In other words, you’ll start thinking of your website design work less in terms of pages, and more in terms of systems — a collection of parts that you can combine, recombine, and remix as needed. That’s a useful mode of thinking in the context of the modern web, where content appears in atomic forms across the internet, from various locations on your site to mobile apps to cards on Facebook, Twitter, Pinterest, LinkedIn, and elsewhere.
This is also where the concept of content modeling becomes very powerful.
Creating a content model for your site is like creating a sitemap, but focuses not on pages, but content types and their characteristics. It’s incredibly useful in helping you map out content types, their relationships, and requirements, but will also help you develop your site’s overall information architecture.
Content models come in two forms: one macro, and one micro. For your food magazine website, your macro-level content model might look like:
All you’re doing here is defining the content elements you want your site to feature, and indicating how they might link together. With Webflow CMS, you’ll create the links with a Reference or Multi-Reference field.
For the next step, you’ll zoom in to map the content of each of the content types above. The good news is that your map, along with the connections you drew between each, will help determine the content requirements of each block.
To zoom in on the individual content blocks, you might do something like:
In many cases, simply defining the relationships between Collections will define the content of individual pages within Collections. For example, the bulk of the content for each Cuisine page will consist of a Dynamic List of recipes.
Now, as you go back to creating the Collections for your food magazine, it’ll be easy to translate your content model into fields for each Collection. Personally, my favorite thing about content modeling is the way it generates ideas. Just looking at the ways different content types might relate helped me get more creative about what those types might showcase. (It also made me realize there are more links between content types than I originally thought.)
For instance, in adding a history section to cuisines, I’m suddenly struck by the idea of creating an interactive timeline for each cuisine. And that could feature links to ingredients, recipes, and chefs.
Oooh. Chefs. Time to create another Collection!
Of course, that’s just one example: you’ll find this method useful for designing with any kind of content.
The unique thing about designing with a CMS is that you’re designing for two user groups:
1. The content creators who will use the content management systems you set up, and
2. The website’s end users, the people who will consume the content that creators publish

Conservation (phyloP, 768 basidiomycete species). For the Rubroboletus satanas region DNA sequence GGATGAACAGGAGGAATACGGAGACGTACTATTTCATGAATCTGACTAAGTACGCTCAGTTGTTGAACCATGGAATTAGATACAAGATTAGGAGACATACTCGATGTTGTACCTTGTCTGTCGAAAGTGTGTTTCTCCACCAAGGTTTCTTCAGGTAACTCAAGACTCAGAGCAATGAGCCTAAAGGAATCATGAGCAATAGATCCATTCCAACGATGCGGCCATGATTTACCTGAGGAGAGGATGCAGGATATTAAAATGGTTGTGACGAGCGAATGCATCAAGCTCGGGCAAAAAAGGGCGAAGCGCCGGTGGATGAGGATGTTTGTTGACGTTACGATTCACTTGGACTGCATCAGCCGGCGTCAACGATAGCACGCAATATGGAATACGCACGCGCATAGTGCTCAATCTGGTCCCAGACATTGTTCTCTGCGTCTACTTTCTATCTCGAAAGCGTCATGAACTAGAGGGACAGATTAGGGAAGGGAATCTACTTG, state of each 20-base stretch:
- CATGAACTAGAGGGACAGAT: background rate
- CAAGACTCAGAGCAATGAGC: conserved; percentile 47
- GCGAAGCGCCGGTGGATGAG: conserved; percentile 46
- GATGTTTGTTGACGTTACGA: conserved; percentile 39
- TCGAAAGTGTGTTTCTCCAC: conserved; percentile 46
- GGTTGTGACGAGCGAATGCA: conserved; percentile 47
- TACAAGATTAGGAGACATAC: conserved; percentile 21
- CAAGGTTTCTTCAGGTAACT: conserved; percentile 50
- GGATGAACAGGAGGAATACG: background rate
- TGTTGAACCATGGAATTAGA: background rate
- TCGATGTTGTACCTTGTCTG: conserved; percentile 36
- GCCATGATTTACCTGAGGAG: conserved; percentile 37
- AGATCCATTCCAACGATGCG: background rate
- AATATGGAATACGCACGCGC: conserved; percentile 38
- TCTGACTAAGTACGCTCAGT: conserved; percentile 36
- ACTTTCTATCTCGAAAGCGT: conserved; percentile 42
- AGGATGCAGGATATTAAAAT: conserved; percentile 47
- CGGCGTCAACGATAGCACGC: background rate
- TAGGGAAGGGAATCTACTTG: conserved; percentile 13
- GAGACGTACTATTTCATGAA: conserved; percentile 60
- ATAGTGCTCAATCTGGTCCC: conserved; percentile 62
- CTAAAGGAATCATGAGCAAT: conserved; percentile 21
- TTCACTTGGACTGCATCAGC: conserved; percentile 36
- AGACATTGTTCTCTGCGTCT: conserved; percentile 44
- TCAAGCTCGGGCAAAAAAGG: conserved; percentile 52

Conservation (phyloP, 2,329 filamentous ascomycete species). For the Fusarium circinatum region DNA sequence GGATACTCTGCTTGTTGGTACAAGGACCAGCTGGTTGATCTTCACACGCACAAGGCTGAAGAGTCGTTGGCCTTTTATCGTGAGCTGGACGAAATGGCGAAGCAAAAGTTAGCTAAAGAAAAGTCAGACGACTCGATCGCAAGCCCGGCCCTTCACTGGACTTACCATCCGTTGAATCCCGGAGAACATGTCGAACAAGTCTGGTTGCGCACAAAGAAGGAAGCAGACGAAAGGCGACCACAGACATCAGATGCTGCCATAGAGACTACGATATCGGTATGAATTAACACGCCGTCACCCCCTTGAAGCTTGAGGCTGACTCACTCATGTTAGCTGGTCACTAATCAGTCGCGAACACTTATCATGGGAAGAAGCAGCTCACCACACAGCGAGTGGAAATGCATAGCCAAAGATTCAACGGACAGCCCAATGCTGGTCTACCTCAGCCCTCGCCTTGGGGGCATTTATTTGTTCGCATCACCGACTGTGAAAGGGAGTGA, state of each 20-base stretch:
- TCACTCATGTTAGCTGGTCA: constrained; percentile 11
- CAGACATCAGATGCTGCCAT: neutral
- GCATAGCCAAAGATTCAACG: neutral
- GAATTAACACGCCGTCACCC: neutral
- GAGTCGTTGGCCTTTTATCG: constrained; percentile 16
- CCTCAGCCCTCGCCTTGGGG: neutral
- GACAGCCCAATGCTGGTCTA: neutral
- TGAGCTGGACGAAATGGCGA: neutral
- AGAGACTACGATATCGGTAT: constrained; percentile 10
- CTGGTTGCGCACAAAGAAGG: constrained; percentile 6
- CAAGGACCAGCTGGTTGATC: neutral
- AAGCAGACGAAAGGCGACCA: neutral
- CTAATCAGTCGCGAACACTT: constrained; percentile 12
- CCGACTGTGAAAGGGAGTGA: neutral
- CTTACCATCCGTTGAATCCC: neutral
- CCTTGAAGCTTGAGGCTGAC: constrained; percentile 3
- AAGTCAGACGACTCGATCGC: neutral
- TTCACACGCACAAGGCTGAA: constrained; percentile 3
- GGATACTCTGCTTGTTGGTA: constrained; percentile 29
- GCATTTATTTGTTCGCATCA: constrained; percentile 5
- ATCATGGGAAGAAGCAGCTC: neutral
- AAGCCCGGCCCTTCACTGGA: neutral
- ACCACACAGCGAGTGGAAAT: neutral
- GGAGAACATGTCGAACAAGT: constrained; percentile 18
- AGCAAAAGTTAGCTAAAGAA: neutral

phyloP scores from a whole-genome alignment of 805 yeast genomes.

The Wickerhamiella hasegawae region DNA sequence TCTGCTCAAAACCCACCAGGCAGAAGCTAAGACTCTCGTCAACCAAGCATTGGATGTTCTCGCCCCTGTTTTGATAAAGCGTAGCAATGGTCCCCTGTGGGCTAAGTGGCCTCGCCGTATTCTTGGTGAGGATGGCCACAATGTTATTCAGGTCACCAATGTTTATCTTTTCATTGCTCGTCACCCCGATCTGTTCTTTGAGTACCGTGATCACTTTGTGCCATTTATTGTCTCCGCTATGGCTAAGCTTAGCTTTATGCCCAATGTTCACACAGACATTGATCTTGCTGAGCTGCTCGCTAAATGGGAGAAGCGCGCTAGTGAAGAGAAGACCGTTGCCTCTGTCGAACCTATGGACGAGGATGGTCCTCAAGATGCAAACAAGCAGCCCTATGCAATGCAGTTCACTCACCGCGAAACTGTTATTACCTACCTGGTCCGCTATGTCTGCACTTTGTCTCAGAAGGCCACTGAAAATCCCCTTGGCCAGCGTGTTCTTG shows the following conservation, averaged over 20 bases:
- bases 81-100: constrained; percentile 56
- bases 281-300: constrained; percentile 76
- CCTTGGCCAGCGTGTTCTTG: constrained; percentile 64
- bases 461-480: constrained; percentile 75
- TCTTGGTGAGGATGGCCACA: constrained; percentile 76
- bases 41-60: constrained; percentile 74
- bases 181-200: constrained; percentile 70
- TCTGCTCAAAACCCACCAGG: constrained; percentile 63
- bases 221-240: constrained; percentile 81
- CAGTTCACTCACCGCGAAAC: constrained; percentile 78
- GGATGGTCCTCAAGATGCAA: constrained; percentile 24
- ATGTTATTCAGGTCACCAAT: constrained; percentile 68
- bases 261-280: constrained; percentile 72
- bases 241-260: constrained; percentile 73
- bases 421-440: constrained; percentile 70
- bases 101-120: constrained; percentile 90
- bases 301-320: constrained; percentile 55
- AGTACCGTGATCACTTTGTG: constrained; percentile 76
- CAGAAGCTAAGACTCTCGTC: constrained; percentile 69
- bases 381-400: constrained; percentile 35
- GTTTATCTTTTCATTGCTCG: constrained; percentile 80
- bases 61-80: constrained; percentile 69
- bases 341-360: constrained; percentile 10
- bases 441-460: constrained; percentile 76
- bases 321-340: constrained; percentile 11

By taking a content-first design approach, you’ll develop a deep understanding of the types of content your creators publish. You’ll learn how they write headlines, how long they like their blogs to be, the types of content that show up regularly, and the outliers and edge cases.
Regular work with the most common content types will help you shape both how you customize the CMS and how you design its output--i.e., how that content appears on the page.
In terms of CMS customization, you’ll rapidly learn what fields your Collections will most often need, how to write the field labels, and how to provide stylistic and technical guidance on input types with help text.
Help text offers a great opportunity to get a content style guide in front of content creators, ensuring that they upload images of the right size, use consistent character counts for headlines and teaser copy, and otherwise encourage high-quality content. This is especially useful for users who haven’t spent years learning the ins-and-outs of the web (e.g., that baker you built a site for last year).
As Josh Pucketts points out in “Modern Design Tools: Using Real Data,” designing with real content also helps you recognize potential flaws in a site’s visual design. Long article titles might wrap, messing with the heights in your gridded blog index design. Headlines overlaid on photos with light backgrounds might become illegible. Button text might make those tidy CSS buttons you created huge.
Each of these challenges offers you an opportunity to do one or both of the following:
Make the design and/or layout more flexible: a list view might be better for those long headlines, while a text shadow or image overlay might improve legibility for text on photos.
Add an entry to the content style guide, and back that up with CMS functionality: using the character count limit, you could enforce a 3-words-for-button-copy rule, and you could add help text explaining the limitation. Adding explanation will help content creators understand not only the constraints, but the design thinking behind those constraints.
If you’re an advocate for designing with content first, we’d love to hear your thoughts, experiences, and especially, your techniques. And if you’ve ever found content-first a challenge, we’d love to hear about that too.
And if your immediate thought on content-first is, “Sounds great. Good luck getting content from clients,” we’ll be following up soon with a post on ways to overcome that problem.
In the meantime, happy designing!